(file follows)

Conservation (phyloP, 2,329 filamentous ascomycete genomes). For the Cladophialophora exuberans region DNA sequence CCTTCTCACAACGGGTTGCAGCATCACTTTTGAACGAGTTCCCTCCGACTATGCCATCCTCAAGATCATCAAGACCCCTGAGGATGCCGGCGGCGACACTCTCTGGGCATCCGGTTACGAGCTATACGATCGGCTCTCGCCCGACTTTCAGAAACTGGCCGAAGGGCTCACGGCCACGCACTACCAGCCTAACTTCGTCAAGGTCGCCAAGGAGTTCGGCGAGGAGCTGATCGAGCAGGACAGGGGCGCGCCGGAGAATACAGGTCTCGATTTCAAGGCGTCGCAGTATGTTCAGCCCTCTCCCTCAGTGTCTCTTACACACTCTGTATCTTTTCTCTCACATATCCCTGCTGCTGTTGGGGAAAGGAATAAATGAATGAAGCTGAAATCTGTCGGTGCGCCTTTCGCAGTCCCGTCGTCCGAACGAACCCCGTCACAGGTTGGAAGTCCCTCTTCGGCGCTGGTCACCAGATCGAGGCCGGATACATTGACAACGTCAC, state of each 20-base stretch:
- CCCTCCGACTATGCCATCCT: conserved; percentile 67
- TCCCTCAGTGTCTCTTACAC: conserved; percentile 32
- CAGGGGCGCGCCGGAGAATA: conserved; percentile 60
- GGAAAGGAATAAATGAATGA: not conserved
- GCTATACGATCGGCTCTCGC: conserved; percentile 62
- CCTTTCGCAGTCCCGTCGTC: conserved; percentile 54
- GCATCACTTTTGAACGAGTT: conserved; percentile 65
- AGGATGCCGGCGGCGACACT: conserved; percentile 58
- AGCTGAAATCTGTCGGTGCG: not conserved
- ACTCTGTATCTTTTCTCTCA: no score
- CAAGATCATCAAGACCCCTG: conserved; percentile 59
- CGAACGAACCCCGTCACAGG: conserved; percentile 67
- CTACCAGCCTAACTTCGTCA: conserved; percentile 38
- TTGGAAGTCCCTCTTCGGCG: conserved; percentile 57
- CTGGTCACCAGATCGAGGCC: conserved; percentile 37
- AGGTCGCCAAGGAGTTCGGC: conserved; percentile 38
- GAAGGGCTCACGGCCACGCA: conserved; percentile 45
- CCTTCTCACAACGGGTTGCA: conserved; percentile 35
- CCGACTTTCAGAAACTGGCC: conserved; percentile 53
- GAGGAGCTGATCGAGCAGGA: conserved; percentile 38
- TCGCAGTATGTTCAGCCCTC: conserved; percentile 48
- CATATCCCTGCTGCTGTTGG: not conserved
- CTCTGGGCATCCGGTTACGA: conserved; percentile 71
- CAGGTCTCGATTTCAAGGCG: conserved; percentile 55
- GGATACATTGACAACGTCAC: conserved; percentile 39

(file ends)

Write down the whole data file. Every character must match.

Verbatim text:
Conservation (phyloP, 2,329 filamentous ascomycete genomes). For the Cladophialophora exuberans region DNA sequence CCTTCTCACAACGGGTTGCAGCATCACTTTTGAACGAGTTCCCTCCGACTATGCCATCCTCAAGATCATCAAGACCCCTGAGGATGCCGGCGGCGACACTCTCTGGGCATCCGGTTACGAGCTATACGATCGGCTCTCGCCCGACTTTCAGAAACTGGCCGAAGGGCTCACGGCCACGCACTACCAGCCTAACTTCGTCAAGGTCGCCAAGGAGTTCGGCGAGGAGCTGATCGAGCAGGACAGGGGCGCGCCGGAGAATACAGGTCTCGATTTCAAGGCGTCGCAGTATGTTCAGCCCTCTCCCTCAGTGTCTCTTACACACTCTGTATCTTTTCTCTCACATATCCCTGCTGCTGTTGGGGAAAGGAATAAATGAATGAAGCTGAAATCTGTCGGTGCGCCTTTCGCAGTCCCGTCGTCCGAACGAACCCCGTCACAGGTTGGAAGTCCCTCTTCGGCGCTGGTCACCAGATCGAGGCCGGATACATTGACAACGTCAC, state of each 20-base stretch:
- CCCTCCGACTATGCCATCCT: conserved; percentile 67
- TCCCTCAGTGTCTCTTACAC: conserved; percentile 32
- CAGGGGCGCGCCGGAGAATA: conserved; percentile 60
- GGAAAGGAATAAATGAATGA: not conserved
- GCTATACGATCGGCTCTCGC: conserved; percentile 62
- CCTTTCGCAGTCCCGTCGTC: conserved; percentile 54
- GCATCACTTTTGAACGAGTT: conserved; percentile 65
- AGGATGCCGGCGGCGACACT: conserved; percentile 58
- AGCTGAAATCTGTCGGTGCG: not conserved
- ACTCTGTATCTTTTCTCTCA: no score
- CAAGATCATCAAGACCCCTG: conserved; percentile 59
- CGAACGAACCCCGTCACAGG: conserved; percentile 67
- CTACCAGCCTAACTTCGTCA: conserved; percentile 38
- TTGGAAGTCCCTCTTCGGCG: conserved; percentile 57
- CTGGTCACCAGATCGAGGCC: conserved; percentile 37
- AGGTCGCCAAGGAGTTCGGC: conserved; percentile 38
- GAAGGGCTCACGGCCACGCA: conserved; percentile 45
- CCTTCTCACAACGGGTTGCA: conserved; percentile 35
- CCGACTTTCAGAAACTGGCC: conserved; percentile 53
- GAGGAGCTGATCGAGCAGGA: conserved; percentile 38
- TCGCAGTATGTTCAGCCCTC: conserved; percentile 48
- CATATCCCTGCTGCTGTTGG: not conserved
- CTCTGGGCATCCGGTTACGA: conserved; percentile 71
- CAGGTCTCGATTTCAAGGCG: conserved; percentile 55
- GGATACATTGACAACGTCAC: conserved; percentile 39